Today’s post originated as a comment on a Facebook post, but when it got unwieldy enough, I decided to pull a Hatcher and repurpose it into an article. The convoluted history of the various Captains Marvel (and their knockoffs) is the subject of more urban legends and misunderstandings than probably any other segment of comics history. Throw in the widespread confusion over the difference between copyright and trademark, and it’s a pretty deep swamp. But what the hell, I’m ready to go wading, and with two different movies on the horizon, Marvel’s Captain Marvel and DC’s Shazam! having this in the archives may be useful in a few months.
I first became familiar with the original Captain Marvel through two classic books, All in Color for a Dime and Jules Feiffer’s The Great Comic Book Heroes, both of which provided some scant details about the first round of legal wrangling. There was a lot more to come.
Captain Marvel appeared in 1941, published by Fawcett, primarily a magazine publisher. DC sued Fawcett immediately, as they did virtually every superhero they deemed too similar to Superman (including Fox’s Wonder Man and Fawcett’s Master Man). Unlike the previous quickly-settled lawsuits, this one went on for over a decade, while Fawcett continued publishing the adventures of Captain Marvel and his rapidly-expanding Marvel Family of supporting players. Within a few years, Captain Marvel’s popularity eclipsed Superman’s; he got a movie deal first, his magic word became a cultural touchstone, and Fawcett raked in the merchandising money.
The lawsuit ground on. DC lost the first round in 1948. The judge ruled that while the Captain Marvel series was a copyright infringement, DC had been sloppy about copyright notices on their newspaper strip, and had therefore abandoned their rights to Superman, rendering the infringement moot. DC appealed, employing superstar attorney Louis Nizer (one of the big celebrity lawyers of the mid-20th century), until finally in 1952 the appeals court reversed the original ruling, stating that the Superman copyright was in fact valid, and that while the Captain Marvel character did not infringe on it, certain stories and plot elements might, and sent the case back to the lower court for retrial.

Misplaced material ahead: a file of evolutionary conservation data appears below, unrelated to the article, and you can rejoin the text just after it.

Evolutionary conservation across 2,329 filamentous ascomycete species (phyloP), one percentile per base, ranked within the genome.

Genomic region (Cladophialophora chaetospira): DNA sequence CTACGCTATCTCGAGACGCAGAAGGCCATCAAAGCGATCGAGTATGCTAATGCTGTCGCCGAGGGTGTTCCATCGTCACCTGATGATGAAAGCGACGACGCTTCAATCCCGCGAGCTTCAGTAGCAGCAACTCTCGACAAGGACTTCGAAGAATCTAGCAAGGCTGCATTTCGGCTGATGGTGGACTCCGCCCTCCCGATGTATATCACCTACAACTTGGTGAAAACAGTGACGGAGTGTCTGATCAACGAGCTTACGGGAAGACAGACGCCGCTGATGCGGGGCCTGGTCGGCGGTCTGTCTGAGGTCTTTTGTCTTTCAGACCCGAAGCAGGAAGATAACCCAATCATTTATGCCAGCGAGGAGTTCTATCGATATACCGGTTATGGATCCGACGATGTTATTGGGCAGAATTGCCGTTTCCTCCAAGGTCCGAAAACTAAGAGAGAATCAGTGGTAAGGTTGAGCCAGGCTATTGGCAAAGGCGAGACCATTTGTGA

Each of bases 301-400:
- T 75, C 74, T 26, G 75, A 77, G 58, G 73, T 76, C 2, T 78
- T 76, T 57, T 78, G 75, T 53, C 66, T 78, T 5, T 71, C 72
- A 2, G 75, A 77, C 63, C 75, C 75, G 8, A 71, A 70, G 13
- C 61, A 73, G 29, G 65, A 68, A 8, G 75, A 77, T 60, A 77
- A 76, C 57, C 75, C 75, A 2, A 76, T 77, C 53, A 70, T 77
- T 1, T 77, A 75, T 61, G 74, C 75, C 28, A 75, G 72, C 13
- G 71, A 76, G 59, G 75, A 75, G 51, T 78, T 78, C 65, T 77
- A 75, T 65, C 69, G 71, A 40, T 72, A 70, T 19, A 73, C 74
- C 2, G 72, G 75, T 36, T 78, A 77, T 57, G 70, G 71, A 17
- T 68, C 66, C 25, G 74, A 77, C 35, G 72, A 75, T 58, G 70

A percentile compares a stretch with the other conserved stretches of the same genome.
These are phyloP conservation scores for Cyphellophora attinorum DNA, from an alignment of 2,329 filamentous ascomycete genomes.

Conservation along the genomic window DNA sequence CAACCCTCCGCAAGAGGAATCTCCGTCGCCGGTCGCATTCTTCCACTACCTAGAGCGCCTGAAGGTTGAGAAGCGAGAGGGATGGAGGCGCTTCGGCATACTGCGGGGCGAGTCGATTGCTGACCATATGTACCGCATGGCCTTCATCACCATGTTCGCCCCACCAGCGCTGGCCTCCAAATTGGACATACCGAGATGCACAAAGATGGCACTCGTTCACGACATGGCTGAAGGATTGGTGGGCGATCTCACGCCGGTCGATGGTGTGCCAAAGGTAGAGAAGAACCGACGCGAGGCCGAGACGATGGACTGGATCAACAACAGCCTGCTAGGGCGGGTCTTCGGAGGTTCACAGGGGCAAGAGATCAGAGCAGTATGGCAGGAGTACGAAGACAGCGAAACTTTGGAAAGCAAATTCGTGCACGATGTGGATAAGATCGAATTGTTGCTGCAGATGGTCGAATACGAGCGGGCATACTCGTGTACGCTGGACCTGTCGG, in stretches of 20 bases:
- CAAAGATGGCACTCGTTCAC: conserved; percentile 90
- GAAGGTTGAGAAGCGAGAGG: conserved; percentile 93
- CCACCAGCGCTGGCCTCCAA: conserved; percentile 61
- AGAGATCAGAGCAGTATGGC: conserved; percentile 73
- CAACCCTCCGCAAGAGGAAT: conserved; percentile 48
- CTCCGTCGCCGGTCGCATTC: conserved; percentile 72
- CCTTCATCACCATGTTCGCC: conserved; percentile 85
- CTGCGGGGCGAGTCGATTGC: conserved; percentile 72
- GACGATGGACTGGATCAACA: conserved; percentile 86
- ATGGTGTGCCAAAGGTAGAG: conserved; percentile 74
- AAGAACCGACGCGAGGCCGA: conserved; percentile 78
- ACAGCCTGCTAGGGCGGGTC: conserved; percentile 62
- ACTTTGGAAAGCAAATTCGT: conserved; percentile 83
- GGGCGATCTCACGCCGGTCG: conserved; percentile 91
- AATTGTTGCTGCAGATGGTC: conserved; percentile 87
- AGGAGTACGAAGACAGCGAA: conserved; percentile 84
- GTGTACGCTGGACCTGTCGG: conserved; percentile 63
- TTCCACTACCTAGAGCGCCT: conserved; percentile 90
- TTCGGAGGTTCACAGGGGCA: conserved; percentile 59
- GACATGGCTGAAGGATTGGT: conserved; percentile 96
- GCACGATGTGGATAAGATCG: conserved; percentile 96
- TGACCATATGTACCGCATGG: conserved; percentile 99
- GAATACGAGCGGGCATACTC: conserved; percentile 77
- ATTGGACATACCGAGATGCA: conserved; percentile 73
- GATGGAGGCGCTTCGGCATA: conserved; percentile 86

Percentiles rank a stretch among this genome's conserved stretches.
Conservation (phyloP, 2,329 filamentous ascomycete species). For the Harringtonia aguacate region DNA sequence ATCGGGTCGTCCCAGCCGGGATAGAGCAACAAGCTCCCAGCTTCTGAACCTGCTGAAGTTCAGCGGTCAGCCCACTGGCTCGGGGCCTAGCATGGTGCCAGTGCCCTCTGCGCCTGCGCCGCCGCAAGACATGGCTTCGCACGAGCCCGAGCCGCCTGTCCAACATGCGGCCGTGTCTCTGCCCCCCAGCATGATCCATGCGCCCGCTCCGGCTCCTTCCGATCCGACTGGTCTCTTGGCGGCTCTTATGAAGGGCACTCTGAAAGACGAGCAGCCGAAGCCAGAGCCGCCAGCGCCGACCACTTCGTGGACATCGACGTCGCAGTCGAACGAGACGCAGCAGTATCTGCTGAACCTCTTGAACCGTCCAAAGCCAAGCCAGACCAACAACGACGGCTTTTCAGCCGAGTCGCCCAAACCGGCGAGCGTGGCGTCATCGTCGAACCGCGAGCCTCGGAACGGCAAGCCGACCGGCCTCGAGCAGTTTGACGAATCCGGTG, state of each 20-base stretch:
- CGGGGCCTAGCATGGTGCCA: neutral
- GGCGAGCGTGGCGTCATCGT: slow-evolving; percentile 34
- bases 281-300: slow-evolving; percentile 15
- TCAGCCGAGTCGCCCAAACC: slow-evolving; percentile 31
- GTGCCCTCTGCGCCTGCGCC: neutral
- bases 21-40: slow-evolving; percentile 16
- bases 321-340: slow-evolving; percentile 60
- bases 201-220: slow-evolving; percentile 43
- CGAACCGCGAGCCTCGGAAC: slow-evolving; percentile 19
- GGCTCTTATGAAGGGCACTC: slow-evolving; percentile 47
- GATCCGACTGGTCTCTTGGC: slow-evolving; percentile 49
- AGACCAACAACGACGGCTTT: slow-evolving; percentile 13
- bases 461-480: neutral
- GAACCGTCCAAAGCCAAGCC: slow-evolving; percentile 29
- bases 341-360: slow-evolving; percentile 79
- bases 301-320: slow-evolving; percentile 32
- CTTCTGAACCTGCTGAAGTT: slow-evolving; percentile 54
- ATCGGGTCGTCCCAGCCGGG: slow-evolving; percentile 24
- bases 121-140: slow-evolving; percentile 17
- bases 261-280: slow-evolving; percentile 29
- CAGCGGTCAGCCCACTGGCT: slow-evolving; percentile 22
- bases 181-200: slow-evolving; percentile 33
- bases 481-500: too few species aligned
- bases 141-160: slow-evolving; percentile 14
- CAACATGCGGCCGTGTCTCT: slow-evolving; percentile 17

This meant that both DC and Fawcett had to have somebody wade through ten years of comics and compare panels and covers so they could argue over who copied whom, then compare the same panels to pulp magazines, Little Big Books, comic strips, and any other source that one or the other might have swiped from.
But superhero comic sales had plunged following WWII with the rise of horror and crime comics, so Fawcett said to hell with it and signed a settlement with DC promising never to publish any of the Marvel Family characters again and paying out $400,000 in damages. They let the trademark expire and got out of the comics business entirely. They sold off some of their titles to Charlton and turned their attention to paperback books. Hoppy the Marvel Bunny, with the aid of judicious application of white-out on the lightning bolt emblem and a costume switch from red to blue, became “Happy the Magic Bunny” and soldiered on as the last remaining member of the Marvel family until 1957.
When Fawcett threw in the towel, one of the consequences of their decision was that UK publisher L. Miller and Son, which had been publishing reprints of the stories, suddenly found themselves without a product. They quickly revised Captain Marvel and family into a new series called Marvelman, which basically consisted of a costume change, a new magic (now scientific) word, and a gender-swap for Mary Marvel. Years later, Marvelman would be the central figure in a series of lawsuits that makes the Fawcett-DC dispute look like a Laurel & Hardy pie-fight.
Time passed, and in 1966, M.F. Enterprises produced one of the worst comics ever seen, featuring a “Captain Marvel” who was an android with the ability to separate his body into independent parts, arms and legs flying off to fight crime. This was more an attempt to cash in on the popularity of Marvel Comics than an effort to exploit the fading memory of the Fawcett title.
UPDATE: It appears this comic was part of a bigger trademark dispute. In 1966, comic artist-writer Carl Burgos sued Marvel Comics over the Human Torch, which he had created in 1939, after Marvel created the current Torch as part of the Fantastic Four a few years earlier. The first issue of this comic appeared on the stands the same month that Burgos dropped his suit, but it appears that he may have created his Captain Marvel as a bargaining chip in recovering rights to the Human Torch. In any case it appears that this comic was actually all about claiming the trademark, most likely to block Marvel from getting it, or to trade it to them for the Human Torch trademark.
Marvel sued, a settlement was quickly reached, and shortly thereafter, Marvel owner Martin Goodman ordered Stan Lee to create a Captain Marvel of their own in order to secure the trademark. He didn’t want to see the word “Marvel” on any other company’s comics, so he would make sure nobody could publish a Captain Marvel but Marvel. The result was Mar-Vell, a Kree soldier sent to Earth as a spy who “goes native” and becomes a hero.